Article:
The patient may be positioned in the lateral decubitus, lateral recumbent, prone, or seated positions. Patient positioning is important as it can maximize the space between vertebral bones. In younger patients, sedation may be required to prevent excessive motion during the procedure. Moreover, it can be technically challenging to perform and intrathecal administration in very young patients, especially those with spinal column abnormalities (e.g. scoliosis).3 Clinicians may use ultrasound guidance or fluoroscopy to gain access to the thecal/subarachnoid space and to avoid injuring spinal cord or other nearby structures.
If necessary, nusinersen can be administered into the cerebrospinal fluid in the cervical spine or intracisternally; however these approaches require specialist consultation (e.g. neurosurgery, interventional radiology, etc.)
The overlying skin should be cleaned in a two-step process; first with alcohol and second with skin disinfectant such as chlorhexidine or povidone-iodine.5 Note some institutions have prohibitions against or regulations endorsing a particular disinfectant. Regardless of disinfectant chosen, the area should be allowed to dry completely before continuing the procedure.5
With sterile gloves, the clinician should choose the L3/4 or L4/5 interspace and advance the spinal needle slowly into the subarachnoid space.3 A 21- to 25-gauge spinal anesthesia needle should be advanced in an “upward” fashion toward the umbilicus as this course runs parallel to the orientation of the spinous processes.3,6 Experienced practitioners may feel the moment when the spinal needle enters the subarachnoid space.6 In any case, the spinal needle is correctly positioned if cerebrospinal fluid is expressed.6
Per the manufacturer, 5 mL of cerebrospinal fluid should be removed prior to administering nusinersen—presumably to offset the 5 mL of solution that will be injected into the subarachnoid space.2 The oligonucleotide is administered as a bolus injection through the spinal anesthesia needle over 1 to 3 minutes.2 Once administration is complete, the needle is withdrawn and a small sterile dressing is placed on the site, since there is no need for a pressure dressing.5 In the clinical trial used to support the FDA application for nusinersen (Spinraza), patients were encouraged to lie flat for an hour after procedure. 3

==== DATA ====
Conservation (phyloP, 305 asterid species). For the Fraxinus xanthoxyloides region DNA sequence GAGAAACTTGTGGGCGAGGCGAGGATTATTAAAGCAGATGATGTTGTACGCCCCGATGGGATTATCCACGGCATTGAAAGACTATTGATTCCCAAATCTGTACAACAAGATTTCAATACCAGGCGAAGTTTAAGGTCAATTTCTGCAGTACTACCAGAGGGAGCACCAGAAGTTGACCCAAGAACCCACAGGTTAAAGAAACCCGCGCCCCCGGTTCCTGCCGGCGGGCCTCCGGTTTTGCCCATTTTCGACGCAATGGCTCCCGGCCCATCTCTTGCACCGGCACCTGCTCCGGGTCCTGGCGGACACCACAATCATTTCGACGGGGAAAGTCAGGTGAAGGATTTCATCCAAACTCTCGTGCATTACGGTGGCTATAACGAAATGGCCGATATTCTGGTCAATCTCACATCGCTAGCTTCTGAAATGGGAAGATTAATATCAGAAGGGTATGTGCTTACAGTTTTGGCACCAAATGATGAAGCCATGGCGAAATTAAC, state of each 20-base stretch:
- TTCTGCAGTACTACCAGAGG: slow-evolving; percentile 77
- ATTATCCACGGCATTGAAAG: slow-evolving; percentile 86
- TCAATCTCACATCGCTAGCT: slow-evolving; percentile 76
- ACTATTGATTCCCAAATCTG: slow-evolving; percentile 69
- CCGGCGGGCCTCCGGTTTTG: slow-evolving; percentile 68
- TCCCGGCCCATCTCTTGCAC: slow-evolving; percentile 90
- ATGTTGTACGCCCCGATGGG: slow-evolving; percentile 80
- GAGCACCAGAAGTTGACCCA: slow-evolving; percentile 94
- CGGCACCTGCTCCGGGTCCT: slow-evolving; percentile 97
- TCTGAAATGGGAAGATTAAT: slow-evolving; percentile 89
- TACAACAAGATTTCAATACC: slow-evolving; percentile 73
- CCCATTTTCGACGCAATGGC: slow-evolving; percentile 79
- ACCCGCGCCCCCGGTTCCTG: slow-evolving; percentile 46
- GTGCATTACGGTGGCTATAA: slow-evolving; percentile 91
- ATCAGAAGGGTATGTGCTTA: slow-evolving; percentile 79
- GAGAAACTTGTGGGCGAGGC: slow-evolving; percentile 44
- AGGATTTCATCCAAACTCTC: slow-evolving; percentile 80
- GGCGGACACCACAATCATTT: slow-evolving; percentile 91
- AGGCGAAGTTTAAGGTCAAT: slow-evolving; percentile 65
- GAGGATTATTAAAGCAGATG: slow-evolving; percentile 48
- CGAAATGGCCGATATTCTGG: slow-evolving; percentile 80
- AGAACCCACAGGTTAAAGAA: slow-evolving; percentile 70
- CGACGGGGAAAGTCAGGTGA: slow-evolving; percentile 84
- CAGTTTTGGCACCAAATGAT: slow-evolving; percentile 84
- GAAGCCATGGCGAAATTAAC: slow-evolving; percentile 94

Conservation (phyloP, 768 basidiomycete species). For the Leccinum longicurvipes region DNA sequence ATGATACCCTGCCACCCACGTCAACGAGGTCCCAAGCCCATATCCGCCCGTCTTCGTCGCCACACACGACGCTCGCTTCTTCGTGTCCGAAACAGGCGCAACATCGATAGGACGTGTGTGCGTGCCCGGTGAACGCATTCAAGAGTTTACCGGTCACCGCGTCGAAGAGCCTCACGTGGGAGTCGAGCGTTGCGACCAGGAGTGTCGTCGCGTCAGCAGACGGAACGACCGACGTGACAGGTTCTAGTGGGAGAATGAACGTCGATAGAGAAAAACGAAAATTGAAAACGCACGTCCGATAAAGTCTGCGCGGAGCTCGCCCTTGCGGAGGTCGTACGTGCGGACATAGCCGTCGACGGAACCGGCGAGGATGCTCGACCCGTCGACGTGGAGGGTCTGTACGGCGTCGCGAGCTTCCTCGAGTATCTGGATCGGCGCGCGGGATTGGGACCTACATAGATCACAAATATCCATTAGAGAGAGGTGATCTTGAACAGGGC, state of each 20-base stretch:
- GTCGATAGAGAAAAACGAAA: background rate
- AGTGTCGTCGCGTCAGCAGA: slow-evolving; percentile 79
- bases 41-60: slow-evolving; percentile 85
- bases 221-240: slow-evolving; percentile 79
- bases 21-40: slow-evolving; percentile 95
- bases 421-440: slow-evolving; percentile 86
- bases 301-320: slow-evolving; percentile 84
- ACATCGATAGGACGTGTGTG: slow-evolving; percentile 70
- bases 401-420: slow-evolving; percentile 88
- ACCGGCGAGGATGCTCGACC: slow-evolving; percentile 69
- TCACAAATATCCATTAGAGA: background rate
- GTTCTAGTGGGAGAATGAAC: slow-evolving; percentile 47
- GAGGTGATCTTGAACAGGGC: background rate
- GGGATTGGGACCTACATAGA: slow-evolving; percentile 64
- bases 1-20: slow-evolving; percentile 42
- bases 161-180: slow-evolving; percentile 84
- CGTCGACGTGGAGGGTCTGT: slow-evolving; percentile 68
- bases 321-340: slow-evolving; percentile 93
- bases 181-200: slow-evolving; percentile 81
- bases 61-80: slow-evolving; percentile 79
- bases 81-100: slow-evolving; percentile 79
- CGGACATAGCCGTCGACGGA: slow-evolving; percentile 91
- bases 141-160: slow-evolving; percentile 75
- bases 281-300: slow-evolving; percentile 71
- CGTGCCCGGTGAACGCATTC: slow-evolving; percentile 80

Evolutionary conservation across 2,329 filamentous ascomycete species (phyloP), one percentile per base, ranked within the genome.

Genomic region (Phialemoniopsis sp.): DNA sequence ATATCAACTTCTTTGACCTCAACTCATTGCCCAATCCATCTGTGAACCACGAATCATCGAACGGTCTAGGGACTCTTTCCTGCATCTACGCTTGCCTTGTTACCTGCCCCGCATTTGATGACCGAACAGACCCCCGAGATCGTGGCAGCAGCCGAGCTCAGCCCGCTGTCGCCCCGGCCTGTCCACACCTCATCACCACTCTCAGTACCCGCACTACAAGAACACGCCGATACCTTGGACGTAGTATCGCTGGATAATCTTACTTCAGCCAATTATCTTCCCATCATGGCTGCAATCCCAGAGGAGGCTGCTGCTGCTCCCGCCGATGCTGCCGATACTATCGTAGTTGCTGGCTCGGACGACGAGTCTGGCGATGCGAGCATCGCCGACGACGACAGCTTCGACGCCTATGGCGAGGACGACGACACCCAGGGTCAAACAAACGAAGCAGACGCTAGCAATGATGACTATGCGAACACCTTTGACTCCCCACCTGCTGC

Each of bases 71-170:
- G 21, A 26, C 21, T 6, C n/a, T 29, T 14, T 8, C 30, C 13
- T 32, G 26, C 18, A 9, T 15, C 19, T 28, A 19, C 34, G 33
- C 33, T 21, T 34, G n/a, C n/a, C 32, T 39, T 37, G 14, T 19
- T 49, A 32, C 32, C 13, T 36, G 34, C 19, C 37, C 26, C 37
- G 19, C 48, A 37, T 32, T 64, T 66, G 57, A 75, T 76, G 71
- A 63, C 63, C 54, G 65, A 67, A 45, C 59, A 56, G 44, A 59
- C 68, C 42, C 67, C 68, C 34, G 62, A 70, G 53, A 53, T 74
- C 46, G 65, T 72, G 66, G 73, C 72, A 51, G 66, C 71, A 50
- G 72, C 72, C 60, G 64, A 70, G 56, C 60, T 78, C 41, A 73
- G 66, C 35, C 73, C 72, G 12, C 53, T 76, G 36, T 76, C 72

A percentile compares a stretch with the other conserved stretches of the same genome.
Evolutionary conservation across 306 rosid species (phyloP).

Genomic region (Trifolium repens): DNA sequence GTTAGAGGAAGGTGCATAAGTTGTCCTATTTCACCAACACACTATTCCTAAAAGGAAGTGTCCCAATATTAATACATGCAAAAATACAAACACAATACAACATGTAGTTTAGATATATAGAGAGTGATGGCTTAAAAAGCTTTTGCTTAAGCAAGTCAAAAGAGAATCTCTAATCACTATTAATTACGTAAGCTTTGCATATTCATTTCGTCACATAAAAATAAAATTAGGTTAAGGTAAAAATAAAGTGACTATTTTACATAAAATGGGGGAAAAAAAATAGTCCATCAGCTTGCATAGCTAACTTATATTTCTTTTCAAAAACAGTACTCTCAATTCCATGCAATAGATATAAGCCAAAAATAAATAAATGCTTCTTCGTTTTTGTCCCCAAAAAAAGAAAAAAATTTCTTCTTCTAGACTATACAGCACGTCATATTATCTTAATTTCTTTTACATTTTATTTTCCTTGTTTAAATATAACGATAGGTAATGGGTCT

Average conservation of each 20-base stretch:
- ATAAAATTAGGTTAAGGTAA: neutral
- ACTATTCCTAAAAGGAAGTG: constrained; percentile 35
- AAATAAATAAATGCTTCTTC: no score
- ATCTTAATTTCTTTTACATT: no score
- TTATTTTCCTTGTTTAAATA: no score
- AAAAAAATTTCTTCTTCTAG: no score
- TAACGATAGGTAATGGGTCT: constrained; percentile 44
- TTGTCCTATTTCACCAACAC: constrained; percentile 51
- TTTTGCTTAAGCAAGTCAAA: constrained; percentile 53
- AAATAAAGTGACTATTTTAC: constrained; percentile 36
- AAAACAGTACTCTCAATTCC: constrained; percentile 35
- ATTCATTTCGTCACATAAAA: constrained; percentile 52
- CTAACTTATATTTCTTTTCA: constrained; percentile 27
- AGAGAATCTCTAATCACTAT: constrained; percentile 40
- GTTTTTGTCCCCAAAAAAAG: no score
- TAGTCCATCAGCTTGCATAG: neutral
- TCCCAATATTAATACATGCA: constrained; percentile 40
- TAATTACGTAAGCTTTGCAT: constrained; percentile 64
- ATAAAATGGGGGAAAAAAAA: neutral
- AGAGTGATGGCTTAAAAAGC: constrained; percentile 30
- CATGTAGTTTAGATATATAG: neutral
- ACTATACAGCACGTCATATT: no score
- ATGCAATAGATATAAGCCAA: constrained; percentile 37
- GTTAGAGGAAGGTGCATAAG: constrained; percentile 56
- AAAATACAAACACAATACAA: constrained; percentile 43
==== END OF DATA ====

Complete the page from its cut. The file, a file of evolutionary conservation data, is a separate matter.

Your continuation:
Of note, post-lumbar puncture syndrome has been observed after the administration of nusinersen (Spinraza).3 During the clinical trial, some patients experienced headache, back pain, and nausea associated with the injection.3 Patients and caregivers should be warned of this possible complication prior to the infusion. However, a new review on the efficacy and safety of nusinersen found that nusinersen was well tolerated across all studied age groups, and the reviewers deemed nusinersen both safe and effective for SMA patients.7
1. US Food and Drug Administration. FDA approves first drug for spinal muscular atrophy: New therapy addresses unmet medical need for rare disease. 2016; https://www.fda.gov/newsevents/newsroom/pressannouncements/ucm534611.htm. Accessed 10/26/2018.
2. SPINRAZA Prescribing Information. Cambridge, MA: Biogen. https://www.spinraza-hcp.com/content/dam/commercial/specialty/spinraza/hcp/en_us/pdf/spinraza-prescribing-information.pdf.
3. Haché M, Swoboda KJ, Sethna N, et al. Intrathecal Injections in Children With Spinal Muscular Atrophy: Nusinersen Clinical Trial Experience. Journal of Child Neurology. 2016;31(7):899-906.
4. Crooke ST, Baker BF, Witztum JL, et al. The Effects of 2′-O-Methoxyethyl Containing Antisense Oligonucleotides on Platelets in Human Clinical Trials. Nucleic Acid Ther. Jun 2017;27(3):121-129.
5. Doherty CM, Forbes RB. Diagnostic Lumbar Puncture. Ulster Med J. May 2014;83(2):93-102.
6. Babapour Mofrad R, Bouwman FH, Slot RER, et al. Lumbar puncture in patients with neurologic conditions. Alzheimers Dement (Amst). 2017;8:108-110.
7. Claborn MK, Stevens DL, Walker CK, et al. Nusinersen: A Treatment for Spinal Muscular Atrophy. Ann Pharmacother. Jul 1 2018:1060028018789956.